Michael Flynn Will Keep Military Rank And Pension Despite Guilty Plea

“Flynn could commit murder today, and be convicted ... and still retain his retired general status with pension,” one expert said.

WASHINGTON ― By admitting on Friday that he lied to the FBI while he was President Donald Trump’s national security adviser, Michael Flynn has further tarnished the reputation he built in the military, already marred by his behavior on the campaign trail, and made it almost impossible for him to hold high office again.

But he hasn’t lost his lieutenant general rank or the annual pension of likely more than $100,000 that he has been receiving since he retired in 2014 after 33 years in the military.

The plea deal Flynn reached with special counsel Robert Mueller as part of the investigation into potential collusion between Russia and Trump does not mention either issue.

That’s because there is no obligation for Flynn to surrender those service-related privileges despite his new status as an admitted criminal, experts say.

“His retirement is protected” and his pension is intact, said Eugene Fidell, a lecturer at Yale Law School and former president of the National Institute of Military Justice.

Rachel VanLandingham, a Southwestern Law School professor and retired military lawyer, and Geoffrey Corn, a former Army officer and professor at South Texas College of Law in Houston, agreed with that assessment in separate emails to HuffPost.

“Flynn could commit murder today, and be convicted in federal court, and still retain his retired general status with pension,” VanLandingham wrote. She said the only situation in which he would lose his rank and pension is if the Army were to decide to court-martial him for his behavior as a retiree or for some misstep while he was on active duty whose statute of limitations has not yet run out, or if the Army decided to review his rank based on misconduct during his years in uniform.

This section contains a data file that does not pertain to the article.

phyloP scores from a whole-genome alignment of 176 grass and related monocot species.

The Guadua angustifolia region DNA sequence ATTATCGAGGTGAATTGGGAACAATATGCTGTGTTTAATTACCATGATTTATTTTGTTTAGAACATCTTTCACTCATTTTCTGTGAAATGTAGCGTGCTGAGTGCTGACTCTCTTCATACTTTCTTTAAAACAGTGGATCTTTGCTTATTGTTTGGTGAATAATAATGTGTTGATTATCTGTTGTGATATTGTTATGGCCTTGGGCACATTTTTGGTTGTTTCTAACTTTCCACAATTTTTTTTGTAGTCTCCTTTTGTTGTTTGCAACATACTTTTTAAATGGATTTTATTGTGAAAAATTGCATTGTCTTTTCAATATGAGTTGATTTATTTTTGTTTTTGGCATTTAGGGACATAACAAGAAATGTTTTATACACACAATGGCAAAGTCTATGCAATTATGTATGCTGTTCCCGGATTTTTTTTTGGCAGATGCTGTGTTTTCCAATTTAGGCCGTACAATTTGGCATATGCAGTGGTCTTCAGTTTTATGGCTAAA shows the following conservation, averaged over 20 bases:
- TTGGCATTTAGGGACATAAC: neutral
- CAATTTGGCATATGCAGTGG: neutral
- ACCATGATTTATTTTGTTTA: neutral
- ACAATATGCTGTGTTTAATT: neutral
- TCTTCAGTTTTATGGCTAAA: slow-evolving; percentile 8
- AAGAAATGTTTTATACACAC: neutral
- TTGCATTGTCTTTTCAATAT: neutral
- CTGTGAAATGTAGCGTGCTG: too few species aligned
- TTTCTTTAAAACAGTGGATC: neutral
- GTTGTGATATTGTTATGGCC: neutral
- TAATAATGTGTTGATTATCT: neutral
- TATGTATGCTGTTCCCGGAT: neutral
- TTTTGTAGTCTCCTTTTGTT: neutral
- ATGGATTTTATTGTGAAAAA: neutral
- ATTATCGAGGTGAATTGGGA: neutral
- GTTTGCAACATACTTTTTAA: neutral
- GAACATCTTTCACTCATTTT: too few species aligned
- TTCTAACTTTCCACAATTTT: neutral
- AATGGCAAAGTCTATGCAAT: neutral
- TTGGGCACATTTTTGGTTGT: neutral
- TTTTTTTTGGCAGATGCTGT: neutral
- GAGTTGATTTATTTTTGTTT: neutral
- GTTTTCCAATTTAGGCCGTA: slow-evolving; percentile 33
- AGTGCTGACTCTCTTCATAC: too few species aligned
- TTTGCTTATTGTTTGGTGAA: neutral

“But it appears that Lieutenant General Flynn’s criminal conduct occurred after he retired from the Army,” she wrote.

This makes his situation different from that of one-time CIA Director David Petraeus, Corn noted. Petraeus was convicted for mishandling classified information while he was on active duty, so his rank could be adjusted. President Barack Obama’s Pentagon debated demoting Petraeus but decided not to following high-profile appeals from figures such as Sens. John McCain (R-Ariz.) and Jack Reed (D-R.I.).

“It is rare that a retirement grade determination is conducted for an officer previously retired from the U.S. armed forces,” the senators wrote in 2016.

It’s unlikely that any kind of criminal conviction would lead to an automatic loss of rank and pension, Corn wrote. Being proven guilty of any of a very small subset of national security crimes could lead to an immediate cut-off of pay, but those are not yet being discussed in regard to Flynn, VanLandingham said.

In some cases, prominent military officers caught up in legal trouble choose to sever their ties. In 1988, then-Lt. Col. Oliver North, an aide to President Ronald Reagan, resigned from the Marine Corps amid the Reagan administration’s Iran-Contra scandal.

“While on active duty, I am not fully free to speak out or to take other actions which may be necessary ... further silence is a disservice to me, my family and the brave people I have served,” North said, after he was named in an indictment and informed that his lawyer might seek subpoenas of high-ranking U.S. officials.

But Flynn is already retired ― as he cooperates with Mueller in the days ahead, he is not bound by the rules affecting Army officers currently serving with Trump as their commander in chief.

Still, some critics say it’s been clear for some time that Flynn no longer deserves the stature of a three-star general.

In April, George W. Bush White House ethics official Richard Painter told Business Insider that Trump should strip Flynn of his rank because he received a payment from the Russian government-funded news outlet RT in 2015 after being told by the military that he could not accept money from foreign governments in his retirement.

Further investigations outside the Mueller effort could still affect Flynn and his status.

“If you look at his plea, this does not preclude the Army from prosecuting if it were determined that some purpose would be served by that,” Fidell said. “The Army of course works for President Trump.”

And prosecution of military retirees is both internationally frowned upon ― as the U.S. is one of only a few developed countries that do it ― and relatively uncommon.

“While I think he is guilty of both conduct unbecoming an officer and gentlemen as well as service discrediting conduct, it’s incredibly rare for retirees to be court-martialed and even rarer for general officers ever to be held accountable for their criminal acts” VanLandingham wrote.

Flynn could end up with no jail time or spend up to six months in prison, according to the plea offer Mueller gave him. He will be fined between $500 and $9,500 ― though, as is common with plea deals, he can also ask the court to waive any fine.

Popular in the Community


What's Hot